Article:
## RESULTS AND DISCUSSION

*R*

^{2}for the two phases are both above 0.6, which indicates a good coincidence between simulated flow and the observed values. The value of DV (%) is below 10 for verification phase and slightly above 10 for calibration, indicating a low level of system error. The results also demonstrate that the simulated peak flow are underestimated during both calibration and verification periods. It might be attributed to the potential observation errors and complexities of hydrological processes. To improve the accuracy of streamflow forecasting system, four parameters, including PF, maximum capacity for fast store (MF), RF, and RS, are investigated through the type-2 fuzzy analysis technique with four

*α*-cut levels (i.e. 0, 0.25, 0.5, and 0.75). Table 2 presents the values of the four parameters under different

*α*-cut levels, which are expressed as dual intervals.

α-cut level
. | PF (−) . | MF (mm) . | RF (d) . | RS (d) . |
---|---|---|---|---|

α = 0 | [[8.0, 9.5], [13.5, 15.0]] | [[10.0, 80.0], [260.0, 330.0]] | [[1.0, 9.0], [31.0, 39.0]] | [[100, 180], [420, 500]] |

α = 0.25 | [[8.8, 10.0], [13.0, 14.1]] | [[50.0, 102.5], [237.5, 290.0]] | [[5.8, 11.8], [28.3, 34.3]] | [[150, 210], [390, 450]] |

α = 0.50 | [[9.8, 10.5], [12.5, 13.3]] | [[90.0, 125.0], [215.0, 250.0]] | [[10.5, 14.5], [25.5, 29.5]] | [[200, 240], [360, 400]] |

α = 0.75 | [[10.6, 11.0], [12.0, 12.4]] | [[130.0,147.5], [192.5, 210.0]] | [[15.3, 17.3], [22.8, 24.8]] | [[250, 270], [330, 350]] |

α-cut level
. | PF (−) . | MF (mm) . | RF (d) . | RS (d) . |
---|---|---|---|---|

α = 0 | [[8.0, 9.5], [13.5, 15.0]] | [[10.0, 80.0], [260.0, 330.0]] | [[1.0, 9.0], [31.0, 39.0]] | [[100, 180], [420, 500]] |

α = 0.25 | [[8.8, 10.0], [13.0, 14.1]] | [[50.0, 102.5], [237.5, 290.0]] | [[5.8, 11.8], [28.3, 34.3]] | [[150, 210], [390, 450]] |

α = 0.50 | [[9.8, 10.5], [12.5, 13.3]] | [[90.0, 125.0], [215.0, 250.0]] | [[10.5, 14.5], [25.5, 29.5]] | [[200, 240], [360, 400]] |

α = 0.75 | [[10.6, 11.0], [12.0, 12.4]] | [[130.0,147.5], [192.5, 210.0]] | [[15.3, 17.3], [22.8, 24.8]] | [[250, 270], [330, 350]] |

PF, precipitation factor; MF, maximum capacity for fast store; RF, retention constant for fast store; RS, retention constant for slow store.

Table 3 presents the model performance at daily level under different *α*-cut levels. Since varied *α*-cut levels correspond to different values of the parameters, any changes in *α*-cut levels would yield different model performance. The values of the parameters would have significant influence on the output values of NSE, DV (%), and *R*^{2}. For example, for the parameter of RF, the value of NSE would vary from 0.49 to 0.82 under *α* = 0; the interval would decrease to [0.74, 0.77] when the *α*-cut level increases to 0.75. The results demonstrate that the uncertainties projected in the parameters and initial conditions would significantly impact the simulated outputs; neglecting uncertainties in hydrological simulation would easily lead to a lack of information regarding system performance.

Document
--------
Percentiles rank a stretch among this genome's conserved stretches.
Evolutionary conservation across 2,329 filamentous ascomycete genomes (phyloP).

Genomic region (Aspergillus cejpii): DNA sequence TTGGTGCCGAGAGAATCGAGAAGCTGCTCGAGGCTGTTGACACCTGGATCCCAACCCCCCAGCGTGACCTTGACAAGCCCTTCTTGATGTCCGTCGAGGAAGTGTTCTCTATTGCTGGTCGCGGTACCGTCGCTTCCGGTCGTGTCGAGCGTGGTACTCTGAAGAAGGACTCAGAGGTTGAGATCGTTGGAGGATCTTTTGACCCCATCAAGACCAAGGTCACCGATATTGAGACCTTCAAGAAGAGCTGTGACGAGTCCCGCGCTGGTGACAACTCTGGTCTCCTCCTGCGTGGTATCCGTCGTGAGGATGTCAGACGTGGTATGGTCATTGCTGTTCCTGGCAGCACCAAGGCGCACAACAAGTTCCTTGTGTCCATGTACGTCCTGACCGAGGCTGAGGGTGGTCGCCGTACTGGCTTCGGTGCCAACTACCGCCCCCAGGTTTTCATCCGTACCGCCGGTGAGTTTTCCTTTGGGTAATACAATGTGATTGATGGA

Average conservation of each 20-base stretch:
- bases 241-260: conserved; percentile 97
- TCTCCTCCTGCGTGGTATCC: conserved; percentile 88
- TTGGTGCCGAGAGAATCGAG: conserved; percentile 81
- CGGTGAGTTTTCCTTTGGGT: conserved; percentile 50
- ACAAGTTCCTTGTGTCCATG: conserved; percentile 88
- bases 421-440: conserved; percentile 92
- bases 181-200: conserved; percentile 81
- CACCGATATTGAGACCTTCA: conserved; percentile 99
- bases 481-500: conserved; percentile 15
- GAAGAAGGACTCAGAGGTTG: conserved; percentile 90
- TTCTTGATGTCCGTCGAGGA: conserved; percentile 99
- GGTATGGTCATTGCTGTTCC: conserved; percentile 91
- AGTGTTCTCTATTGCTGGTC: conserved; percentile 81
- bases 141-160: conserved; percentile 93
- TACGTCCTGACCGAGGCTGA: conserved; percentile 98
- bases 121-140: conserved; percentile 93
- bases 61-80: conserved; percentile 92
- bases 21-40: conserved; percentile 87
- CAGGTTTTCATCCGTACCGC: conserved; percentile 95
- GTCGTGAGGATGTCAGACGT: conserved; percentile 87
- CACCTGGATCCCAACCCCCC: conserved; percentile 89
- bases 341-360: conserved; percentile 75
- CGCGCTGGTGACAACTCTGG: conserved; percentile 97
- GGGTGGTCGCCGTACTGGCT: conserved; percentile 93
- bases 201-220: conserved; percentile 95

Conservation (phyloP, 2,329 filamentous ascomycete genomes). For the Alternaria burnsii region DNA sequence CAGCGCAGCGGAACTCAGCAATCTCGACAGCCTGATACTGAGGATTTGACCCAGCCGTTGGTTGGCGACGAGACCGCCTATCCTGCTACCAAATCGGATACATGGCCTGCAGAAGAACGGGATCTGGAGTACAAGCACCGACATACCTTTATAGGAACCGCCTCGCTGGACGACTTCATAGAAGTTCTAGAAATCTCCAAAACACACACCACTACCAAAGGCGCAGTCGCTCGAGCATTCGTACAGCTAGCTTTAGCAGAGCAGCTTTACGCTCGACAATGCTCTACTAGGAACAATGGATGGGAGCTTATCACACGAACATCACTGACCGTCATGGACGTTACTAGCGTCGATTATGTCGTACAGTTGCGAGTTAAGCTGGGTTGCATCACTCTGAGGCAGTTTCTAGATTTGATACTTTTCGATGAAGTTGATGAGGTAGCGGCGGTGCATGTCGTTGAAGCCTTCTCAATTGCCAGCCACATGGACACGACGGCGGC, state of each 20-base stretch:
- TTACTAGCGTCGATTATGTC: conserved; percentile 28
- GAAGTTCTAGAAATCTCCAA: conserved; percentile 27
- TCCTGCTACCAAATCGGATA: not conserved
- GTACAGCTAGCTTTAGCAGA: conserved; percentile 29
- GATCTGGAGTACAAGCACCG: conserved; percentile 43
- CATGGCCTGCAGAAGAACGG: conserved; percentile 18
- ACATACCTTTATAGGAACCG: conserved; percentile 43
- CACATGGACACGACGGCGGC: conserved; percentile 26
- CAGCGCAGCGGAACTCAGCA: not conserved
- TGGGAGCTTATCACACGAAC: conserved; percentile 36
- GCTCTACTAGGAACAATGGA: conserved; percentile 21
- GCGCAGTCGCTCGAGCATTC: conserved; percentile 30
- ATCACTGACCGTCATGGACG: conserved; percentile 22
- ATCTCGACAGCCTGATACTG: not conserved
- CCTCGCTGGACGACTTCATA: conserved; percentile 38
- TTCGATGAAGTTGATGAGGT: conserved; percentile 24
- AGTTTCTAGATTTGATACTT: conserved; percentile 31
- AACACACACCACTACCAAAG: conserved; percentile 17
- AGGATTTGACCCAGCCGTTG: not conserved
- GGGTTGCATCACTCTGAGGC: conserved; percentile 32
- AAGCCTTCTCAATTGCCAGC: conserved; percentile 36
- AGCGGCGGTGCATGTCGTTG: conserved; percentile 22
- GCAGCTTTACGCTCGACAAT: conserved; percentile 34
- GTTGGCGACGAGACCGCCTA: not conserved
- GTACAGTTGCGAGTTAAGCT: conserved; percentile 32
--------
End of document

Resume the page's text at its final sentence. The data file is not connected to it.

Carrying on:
Parameters . | Values . | α = 0. | α = 0.25. | α = 0.50. | α = 0.75. | ||||||||
---|---|---|---|---|---|---|---|---|---|---|---|---|---|

. | . | NSE . | DV (%) . | R^{2}
. | NSE . | DV (%) . | R^{2}
. | NSE . | DV (%) . | R^{2}
. | NSE . | DV (%) . | R^{2}
. |

PF | 0.59 | 14.76 | 0.71 | 0.67 | 11.27 | 0.74 | 0.76 | 4.53 | 0.77 | 0.76 | 4.53 | 0.77 | |

0.71 | 8.89 | 0.75 | 0.74 | 6.47 | 0.76 | 0.76 | 4.74 | 0.77 | 0.76 | 3.52 | 0.77 | ||

0.72 | –6.94 | 0.81 | 0.74 | –4.85 | 0.80 | 0.75 | –2.96 | 0.80 | 0.76 | 3.52 | 0.77 | ||

0.60 | –12.89 | 0.82 | 0.67 | –9.39 | 0.81 | 0.73 | –6.14 | 0.81 | 0.76 | –2.40 | 0.79 | ||

MF | 0.49 | –4.51 | 0.72 | 0.64 | –6.38 | 0.74 | 0.61 | 1.21 | 0.68 | 0.75 | 0.21 | 0.77 | |

0.63 | –1.00 | 0.70 | 0.63 | 0.80 | 0.68 | 0.75 | 0.31 | 0.77 | 0.74 | 0.49 | 0.77 | ||

0.80 | 0.90 | 0.82 | 0.78 | 3.31 | 0.80 | 0.76 | 2.93 | 0.77 | 0.77 | 2.41 | 0.78 | ||

0.82 | –0.56 | 0.83 | 0.81 | 0.87 | 0.82 | 0.80 | 1.58 | 0.81 | 0.77 | 2.24 | 0.78 | ||

RF | 0.51 | –7.85 | 0.72 | 0.79 | 0.52 | 0.80 | 0.79 | 1.04 | 0.79 | 0.76 | 1.91 | 0.77 | |

0.76 | 3.03 | 0.77 | 0.80 | –1.21 | 0.81 | 0.75 | 0.42 | 0.78 | 0.75 | 1.95 | 0.77 | ||

0.73 | 0.69 | 0.76 | 0.76 | 0.41 | 0.79 | 0.76 | 1.42 | 0.78 | 0.75 | 0.43 | 0.77 | ||

0.65 | 1.35 | 0.72 | 0.66 | 1.93 | 0.71 | 0.75 | 0.54 | 0.77 | 0.75 | 0.38 | 0.77 | ||

RS | 0.67 | –15.45 | 0.79 | 0.75 | –0.18 | 0.76 | 0.68 | 11.85 | 0.77 | 0.68 | 11.40 | 0.77 | |

0.73 | 6.78 | 0.77 | 0.65 | 13.31 | 0.77 | 0.65 | 13.35 | 0.77 | 0.77 | 3.02 | 0.78 | ||

0.72 | 2.34 | 0.77 | 0.70 | 8.08 | 0.77 | 0.73 | 7.10 | 0.78 | 0.73 | 5.69 | 0.77 | ||

0.60 | 14.93 | 0.77 | 0.73 | 1.71 | 0.78 | 0.69 | 8.03 | 0.78 | 0.73 | 6.96 | 0.78 |

Parameters . | Values . | α = 0. | α = 0.25. | α = 0.50. | α = 0.75. | ||||||||